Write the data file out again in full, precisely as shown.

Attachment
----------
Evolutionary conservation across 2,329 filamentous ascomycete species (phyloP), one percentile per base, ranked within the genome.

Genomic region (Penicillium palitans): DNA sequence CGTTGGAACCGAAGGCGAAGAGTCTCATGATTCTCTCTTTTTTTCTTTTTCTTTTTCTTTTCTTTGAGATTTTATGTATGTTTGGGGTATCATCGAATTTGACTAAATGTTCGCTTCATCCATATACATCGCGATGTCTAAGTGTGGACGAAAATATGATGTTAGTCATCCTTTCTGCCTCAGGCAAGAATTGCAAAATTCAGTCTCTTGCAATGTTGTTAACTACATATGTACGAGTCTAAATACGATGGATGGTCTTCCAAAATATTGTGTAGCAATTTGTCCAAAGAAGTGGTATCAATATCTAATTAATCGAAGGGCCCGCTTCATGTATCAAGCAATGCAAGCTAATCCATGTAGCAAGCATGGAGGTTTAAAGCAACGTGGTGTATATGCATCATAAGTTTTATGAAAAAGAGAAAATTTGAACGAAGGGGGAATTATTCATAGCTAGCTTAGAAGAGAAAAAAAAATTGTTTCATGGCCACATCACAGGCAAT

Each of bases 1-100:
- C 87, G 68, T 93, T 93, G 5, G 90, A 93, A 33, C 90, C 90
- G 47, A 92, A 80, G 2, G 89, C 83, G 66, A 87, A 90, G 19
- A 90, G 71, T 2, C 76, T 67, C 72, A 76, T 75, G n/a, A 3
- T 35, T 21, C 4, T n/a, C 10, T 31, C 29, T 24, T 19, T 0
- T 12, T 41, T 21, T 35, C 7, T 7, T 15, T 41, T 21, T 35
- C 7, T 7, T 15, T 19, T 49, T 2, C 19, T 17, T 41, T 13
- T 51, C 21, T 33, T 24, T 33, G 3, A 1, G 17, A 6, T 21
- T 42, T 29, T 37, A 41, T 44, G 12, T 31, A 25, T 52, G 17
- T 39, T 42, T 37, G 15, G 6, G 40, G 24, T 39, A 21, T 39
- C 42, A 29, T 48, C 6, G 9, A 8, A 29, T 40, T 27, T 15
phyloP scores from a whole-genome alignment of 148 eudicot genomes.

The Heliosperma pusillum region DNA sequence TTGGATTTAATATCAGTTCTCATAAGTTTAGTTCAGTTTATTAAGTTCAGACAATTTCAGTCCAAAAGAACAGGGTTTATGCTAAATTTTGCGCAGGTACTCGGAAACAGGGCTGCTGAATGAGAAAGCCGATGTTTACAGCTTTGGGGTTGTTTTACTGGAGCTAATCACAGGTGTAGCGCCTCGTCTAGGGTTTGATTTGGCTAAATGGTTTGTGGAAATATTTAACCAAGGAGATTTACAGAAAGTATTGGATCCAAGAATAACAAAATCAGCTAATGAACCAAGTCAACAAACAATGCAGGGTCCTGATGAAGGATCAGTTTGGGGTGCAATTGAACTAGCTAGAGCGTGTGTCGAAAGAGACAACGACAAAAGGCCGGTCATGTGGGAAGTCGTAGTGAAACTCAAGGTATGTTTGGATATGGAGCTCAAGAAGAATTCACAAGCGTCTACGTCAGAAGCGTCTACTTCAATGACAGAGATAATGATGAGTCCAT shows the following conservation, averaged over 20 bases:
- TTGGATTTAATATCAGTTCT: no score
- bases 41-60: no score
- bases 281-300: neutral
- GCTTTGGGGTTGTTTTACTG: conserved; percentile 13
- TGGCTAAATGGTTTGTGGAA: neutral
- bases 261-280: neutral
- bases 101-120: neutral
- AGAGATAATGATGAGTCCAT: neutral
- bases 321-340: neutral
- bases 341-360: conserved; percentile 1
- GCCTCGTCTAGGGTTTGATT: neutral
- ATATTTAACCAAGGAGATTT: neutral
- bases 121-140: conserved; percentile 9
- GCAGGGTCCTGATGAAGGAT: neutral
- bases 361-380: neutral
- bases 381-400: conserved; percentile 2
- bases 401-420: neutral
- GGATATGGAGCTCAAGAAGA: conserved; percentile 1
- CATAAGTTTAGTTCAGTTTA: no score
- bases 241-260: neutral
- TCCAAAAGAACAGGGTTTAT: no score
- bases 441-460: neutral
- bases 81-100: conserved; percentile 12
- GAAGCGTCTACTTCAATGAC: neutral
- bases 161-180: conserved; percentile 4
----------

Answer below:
Evolutionary conservation across 2,329 filamentous ascomycete species (phyloP), one percentile per base, ranked within the genome.

Genomic region (Penicillium palitans): DNA sequence CGTTGGAACCGAAGGCGAAGAGTCTCATGATTCTCTCTTTTTTTCTTTTTCTTTTTCTTTTCTTTGAGATTTTATGTATGTTTGGGGTATCATCGAATTTGACTAAATGTTCGCTTCATCCATATACATCGCGATGTCTAAGTGTGGACGAAAATATGATGTTAGTCATCCTTTCTGCCTCAGGCAAGAATTGCAAAATTCAGTCTCTTGCAATGTTGTTAACTACATATGTACGAGTCTAAATACGATGGATGGTCTTCCAAAATATTGTGTAGCAATTTGTCCAAAGAAGTGGTATCAATATCTAATTAATCGAAGGGCCCGCTTCATGTATCAAGCAATGCAAGCTAATCCATGTAGCAAGCATGGAGGTTTAAAGCAACGTGGTGTATATGCATCATAAGTTTTATGAAAAAGAGAAAATTTGAACGAAGGGGGAATTATTCATAGCTAGCTTAGAAGAGAAAAAAAAATTGTTTCATGGCCACATCACAGGCAAT

Each of bases 1-100:
- C 87, G 68, T 93, T 93, G 5, G 90, A 93, A 33, C 90, C 90
- G 47, A 92, A 80, G 2, G 89, C 83, G 66, A 87, A 90, G 19
- A 90, G 71, T 2, C 76, T 67, C 72, A 76, T 75, G n/a, A 3
- T 35, T 21, C 4, T n/a, C 10, T 31, C 29, T 24, T 19, T 0
- T 12, T 41, T 21, T 35, C 7, T 7, T 15, T 41, T 21, T 35
- C 7, T 7, T 15, T 19, T 49, T 2, C 19, T 17, T 41, T 13
- T 51, C 21, T 33, T 24, T 33, G 3, A 1, G 17, A 6, T 21
- T 42, T 29, T 37, A 41, T 44, G 12, T 31, A 25, T 52, G 17
- T 39, T 42, T 37, G 15, G 6, G 40, G 24, T 39, A 21, T 39
- C 42, A 29, T 48, C 6, G 9, A 8, A 29, T 40, T 27, T 15
phyloP scores from a whole-genome alignment of 148 eudicot genomes.

The Heliosperma pusillum region DNA sequence TTGGATTTAATATCAGTTCTCATAAGTTTAGTTCAGTTTATTAAGTTCAGACAATTTCAGTCCAAAAGAACAGGGTTTATGCTAAATTTTGCGCAGGTACTCGGAAACAGGGCTGCTGAATGAGAAAGCCGATGTTTACAGCTTTGGGGTTGTTTTACTGGAGCTAATCACAGGTGTAGCGCCTCGTCTAGGGTTTGATTTGGCTAAATGGTTTGTGGAAATATTTAACCAAGGAGATTTACAGAAAGTATTGGATCCAAGAATAACAAAATCAGCTAATGAACCAAGTCAACAAACAATGCAGGGTCCTGATGAAGGATCAGTTTGGGGTGCAATTGAACTAGCTAGAGCGTGTGTCGAAAGAGACAACGACAAAAGGCCGGTCATGTGGGAAGTCGTAGTGAAACTCAAGGTATGTTTGGATATGGAGCTCAAGAAGAATTCACAAGCGTCTACGTCAGAAGCGTCTACTTCAATGACAGAGATAATGATGAGTCCAT shows the following conservation, averaged over 20 bases:
- TTGGATTTAATATCAGTTCT: no score
- bases 41-60: no score
- bases 281-300: neutral
- GCTTTGGGGTTGTTTTACTG: conserved; percentile 13
- TGGCTAAATGGTTTGTGGAA: neutral
- bases 261-280: neutral
- bases 101-120: neutral
- AGAGATAATGATGAGTCCAT: neutral
- bases 321-340: neutral
- bases 341-360: conserved; percentile 1
- GCCTCGTCTAGGGTTTGATT: neutral
- ATATTTAACCAAGGAGATTT: neutral
- bases 121-140: conserved; percentile 9
- GCAGGGTCCTGATGAAGGAT: neutral
- bases 361-380: neutral
- bases 381-400: conserved; percentile 2
- bases 401-420: neutral
- GGATATGGAGCTCAAGAAGA: conserved; percentile 1
- CATAAGTTTAGTTCAGTTTA: no score
- bases 241-260: neutral
- TCCAAAAGAACAGGGTTTAT: no score
- bases 441-460: neutral
- bases 81-100: conserved; percentile 12
- GAAGCGTCTACTTCAATGAC: neutral
- bases 161-180: conserved; percentile 4